Chucky helps children with autism

A robot resembling the murderous doll Chucky from the movies Child’s Play. It does not sound like the perfect helper for children with autism. Still, this Chucky-like look is one of the performances from the stable of Research Group Supporting Technology in Healthcare. This is what Ramon Daniels, professor of Supportive Technology in Healthcare, tells his colleague Martijn Zoet, professor of Futureproof Financial.

Renew

Daniels started his career as an occupational therapist and worked with rehabilitation. Then he went into education. He came to Zuyd through the Amsterdam University of Applied Sciences. First as head of the Occupational Therapy program and slowly he slipped into science. He obtained his PhD from Maastricht University (UM) and established a master’s degree in innovation in the healthcare sector. Now all the knowledge and expertise from practice, education, science and the world of innovation have been merged in the research group Supporting Technology in Healthcare.

He is also seconded to UM, where he is involved in innovation management and one day a week he works at Sevagram, also in innovation. Because there is a great need for the healthcare system to adopt new technology. The average age of the professionals is rising and the work is getting harder and harder. Well, and then the help of social robots like ‘Chucky’ is more than welcome.

More social with autism

Incidentally, the robot that looks like Chucky is not called Chucky but KASPAR. His face is as expressionless as that of the killer doll. “And it works,” Daniels says. “Children with autism often have difficulty with gestures and facial expressions. Because KASPAR has an expressionless face, children respond better to his instructions than to real people. KASPAR makes even children with autism a little more communicative and social, ”says Daniels. His professorship is therefore now investigating how KASPAR can be used in practice and how healthcare professionals can program it for the children they work with.

3D printer

Daniels and his team are researching the same thing when it comes to 3D printing of tools. “I am an old occupational therapist, and we used to make aids for our clients. Now you can print these designs on a 3D printer. Students from Engineering, CMD and HBO Jura help us with this. In order for the resources to be of good quality, we have a good business model, and we also know responsibility if things go wrong.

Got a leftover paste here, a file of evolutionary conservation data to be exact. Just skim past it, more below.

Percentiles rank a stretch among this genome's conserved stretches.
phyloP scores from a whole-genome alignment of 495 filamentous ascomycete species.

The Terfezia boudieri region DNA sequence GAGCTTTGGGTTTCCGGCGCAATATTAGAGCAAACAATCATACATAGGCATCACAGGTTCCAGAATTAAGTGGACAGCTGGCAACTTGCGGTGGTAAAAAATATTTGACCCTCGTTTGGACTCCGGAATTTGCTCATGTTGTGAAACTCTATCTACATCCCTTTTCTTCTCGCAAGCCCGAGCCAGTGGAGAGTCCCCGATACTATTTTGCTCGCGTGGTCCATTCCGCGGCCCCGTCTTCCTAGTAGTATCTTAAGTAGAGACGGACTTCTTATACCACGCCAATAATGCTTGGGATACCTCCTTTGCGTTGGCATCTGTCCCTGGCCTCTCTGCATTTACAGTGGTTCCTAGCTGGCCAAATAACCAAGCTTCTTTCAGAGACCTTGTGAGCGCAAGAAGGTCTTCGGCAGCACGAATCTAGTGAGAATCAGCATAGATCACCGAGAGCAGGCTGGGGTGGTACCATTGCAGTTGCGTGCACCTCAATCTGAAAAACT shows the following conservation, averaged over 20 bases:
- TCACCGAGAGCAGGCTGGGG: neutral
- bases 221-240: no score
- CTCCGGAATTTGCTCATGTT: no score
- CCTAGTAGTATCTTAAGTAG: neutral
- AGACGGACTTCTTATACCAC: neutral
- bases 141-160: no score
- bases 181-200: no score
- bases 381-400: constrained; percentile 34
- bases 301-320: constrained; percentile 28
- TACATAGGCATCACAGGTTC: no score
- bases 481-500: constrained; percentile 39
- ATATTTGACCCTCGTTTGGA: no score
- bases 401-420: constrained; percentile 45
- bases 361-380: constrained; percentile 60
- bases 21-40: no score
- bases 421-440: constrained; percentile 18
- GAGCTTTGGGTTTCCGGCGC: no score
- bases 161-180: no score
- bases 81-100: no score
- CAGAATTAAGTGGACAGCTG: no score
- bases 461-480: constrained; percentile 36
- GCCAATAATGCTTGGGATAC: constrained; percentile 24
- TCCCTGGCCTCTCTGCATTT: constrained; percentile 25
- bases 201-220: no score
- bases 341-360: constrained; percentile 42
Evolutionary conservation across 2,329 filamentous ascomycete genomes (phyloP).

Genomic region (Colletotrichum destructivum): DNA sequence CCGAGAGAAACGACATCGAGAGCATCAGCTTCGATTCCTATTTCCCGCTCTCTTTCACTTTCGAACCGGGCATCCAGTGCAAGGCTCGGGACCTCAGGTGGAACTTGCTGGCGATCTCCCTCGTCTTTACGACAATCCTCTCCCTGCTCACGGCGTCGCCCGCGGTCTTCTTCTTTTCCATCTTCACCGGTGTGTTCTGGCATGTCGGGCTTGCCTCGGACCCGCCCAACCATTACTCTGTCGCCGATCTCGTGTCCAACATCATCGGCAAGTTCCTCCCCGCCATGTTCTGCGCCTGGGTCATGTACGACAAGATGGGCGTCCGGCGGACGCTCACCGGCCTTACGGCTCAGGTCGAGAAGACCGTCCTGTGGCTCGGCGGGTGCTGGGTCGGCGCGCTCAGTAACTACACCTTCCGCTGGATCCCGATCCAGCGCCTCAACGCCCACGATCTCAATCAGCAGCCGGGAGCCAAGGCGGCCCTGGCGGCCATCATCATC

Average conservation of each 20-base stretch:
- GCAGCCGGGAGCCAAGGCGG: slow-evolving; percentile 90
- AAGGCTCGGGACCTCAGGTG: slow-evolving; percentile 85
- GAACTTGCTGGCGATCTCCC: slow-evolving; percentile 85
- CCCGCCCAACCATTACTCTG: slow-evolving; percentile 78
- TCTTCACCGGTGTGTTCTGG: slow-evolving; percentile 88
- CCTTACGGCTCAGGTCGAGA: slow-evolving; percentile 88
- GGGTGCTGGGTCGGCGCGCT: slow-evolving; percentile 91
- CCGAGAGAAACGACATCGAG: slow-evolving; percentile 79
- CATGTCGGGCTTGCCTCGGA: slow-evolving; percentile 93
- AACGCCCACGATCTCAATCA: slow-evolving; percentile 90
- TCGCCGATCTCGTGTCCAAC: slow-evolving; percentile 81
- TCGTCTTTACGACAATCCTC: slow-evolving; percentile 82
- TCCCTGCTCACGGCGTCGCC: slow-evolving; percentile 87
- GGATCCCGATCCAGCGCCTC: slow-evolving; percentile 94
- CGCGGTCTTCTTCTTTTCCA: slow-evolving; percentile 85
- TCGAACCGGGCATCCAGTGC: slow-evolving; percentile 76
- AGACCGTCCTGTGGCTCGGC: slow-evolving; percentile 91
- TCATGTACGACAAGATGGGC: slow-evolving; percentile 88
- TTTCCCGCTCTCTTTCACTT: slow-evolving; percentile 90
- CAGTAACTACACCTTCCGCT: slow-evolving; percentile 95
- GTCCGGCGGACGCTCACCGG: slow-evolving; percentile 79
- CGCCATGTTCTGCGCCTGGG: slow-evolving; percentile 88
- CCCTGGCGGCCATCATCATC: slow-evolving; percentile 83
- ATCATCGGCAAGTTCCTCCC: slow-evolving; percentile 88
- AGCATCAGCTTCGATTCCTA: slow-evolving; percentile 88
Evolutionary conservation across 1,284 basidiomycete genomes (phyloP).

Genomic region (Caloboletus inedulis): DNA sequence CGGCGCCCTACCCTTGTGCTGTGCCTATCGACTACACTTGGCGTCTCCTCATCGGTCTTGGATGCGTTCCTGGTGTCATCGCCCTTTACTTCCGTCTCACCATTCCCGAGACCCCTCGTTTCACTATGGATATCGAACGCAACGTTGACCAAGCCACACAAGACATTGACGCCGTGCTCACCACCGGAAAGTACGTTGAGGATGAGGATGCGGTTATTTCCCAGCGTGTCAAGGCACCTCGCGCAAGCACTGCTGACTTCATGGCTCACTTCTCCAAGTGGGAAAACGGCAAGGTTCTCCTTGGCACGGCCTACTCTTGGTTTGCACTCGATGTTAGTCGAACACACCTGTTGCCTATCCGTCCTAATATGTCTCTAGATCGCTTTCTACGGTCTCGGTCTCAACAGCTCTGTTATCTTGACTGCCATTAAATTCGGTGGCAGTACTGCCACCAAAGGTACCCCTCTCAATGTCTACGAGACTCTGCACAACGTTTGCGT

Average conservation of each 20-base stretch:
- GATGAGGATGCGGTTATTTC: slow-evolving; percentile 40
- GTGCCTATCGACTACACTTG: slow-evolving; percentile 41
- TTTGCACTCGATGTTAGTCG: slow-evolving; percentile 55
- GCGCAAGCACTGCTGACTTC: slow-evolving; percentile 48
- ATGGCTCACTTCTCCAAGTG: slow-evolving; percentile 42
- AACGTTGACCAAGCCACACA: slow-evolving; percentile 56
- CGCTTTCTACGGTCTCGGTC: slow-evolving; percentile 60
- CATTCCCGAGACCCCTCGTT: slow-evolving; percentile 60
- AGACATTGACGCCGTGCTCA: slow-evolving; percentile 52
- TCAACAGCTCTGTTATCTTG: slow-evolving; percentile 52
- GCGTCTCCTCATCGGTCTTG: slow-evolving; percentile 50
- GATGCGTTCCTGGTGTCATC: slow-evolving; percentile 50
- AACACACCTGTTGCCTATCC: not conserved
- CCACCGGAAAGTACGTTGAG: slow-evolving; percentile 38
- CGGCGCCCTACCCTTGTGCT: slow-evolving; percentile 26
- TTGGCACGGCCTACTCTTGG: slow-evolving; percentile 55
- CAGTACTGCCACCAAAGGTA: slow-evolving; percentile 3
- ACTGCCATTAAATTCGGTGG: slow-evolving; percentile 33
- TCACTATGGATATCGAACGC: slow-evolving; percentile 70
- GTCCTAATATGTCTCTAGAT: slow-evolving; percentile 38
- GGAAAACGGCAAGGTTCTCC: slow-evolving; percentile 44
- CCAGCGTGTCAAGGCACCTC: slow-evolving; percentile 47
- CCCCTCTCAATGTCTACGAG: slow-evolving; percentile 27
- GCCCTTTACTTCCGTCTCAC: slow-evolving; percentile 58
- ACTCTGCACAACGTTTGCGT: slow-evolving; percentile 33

For yet other products, Daniels’ research team is investigating why people do not use a tool for arm support, for example. This while the aid is prescribed because they can no longer use their arm or hand properly after a stroke. Do people get prescribed the product that will benefit them the most? “If not, we’ll see how we can make it happen. All kinds of interests play a role in this. Because a supplier does not always have an interest in admitting that a product is not working properly and insurers do not want to cooperation with all different suppliers. ”

To cooperate

Daniels can not help but talk about the many studies his professorship has conducted and the collaboration with other professorships and courses. Almost all of Zuyd helps when it comes to innovations in healthcare such as. Smartglass (glasses that colleagues can use to see from a distance during patient care or the life-safe life project. It started in Horst aan de Maas and is now underway. In Eygelshoven (Kerkrade). The central question is: “How can we entice people in their thirties and forties to already think about later.We hope they will already make a shower cubicle or now install pipes for beds so that a bathroom can be easily added in the future? can be made. “All subjects that hang smoothly together with Zuyd’s spearheads, the transitional themes Healthy Society and Valuable Neighborhoods, and the good collaboration with the MBO courses Vista and Gilde and with Maastricht University is also crucial for devising and implementing all these innovations.

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Jonathan meets KASPAR:

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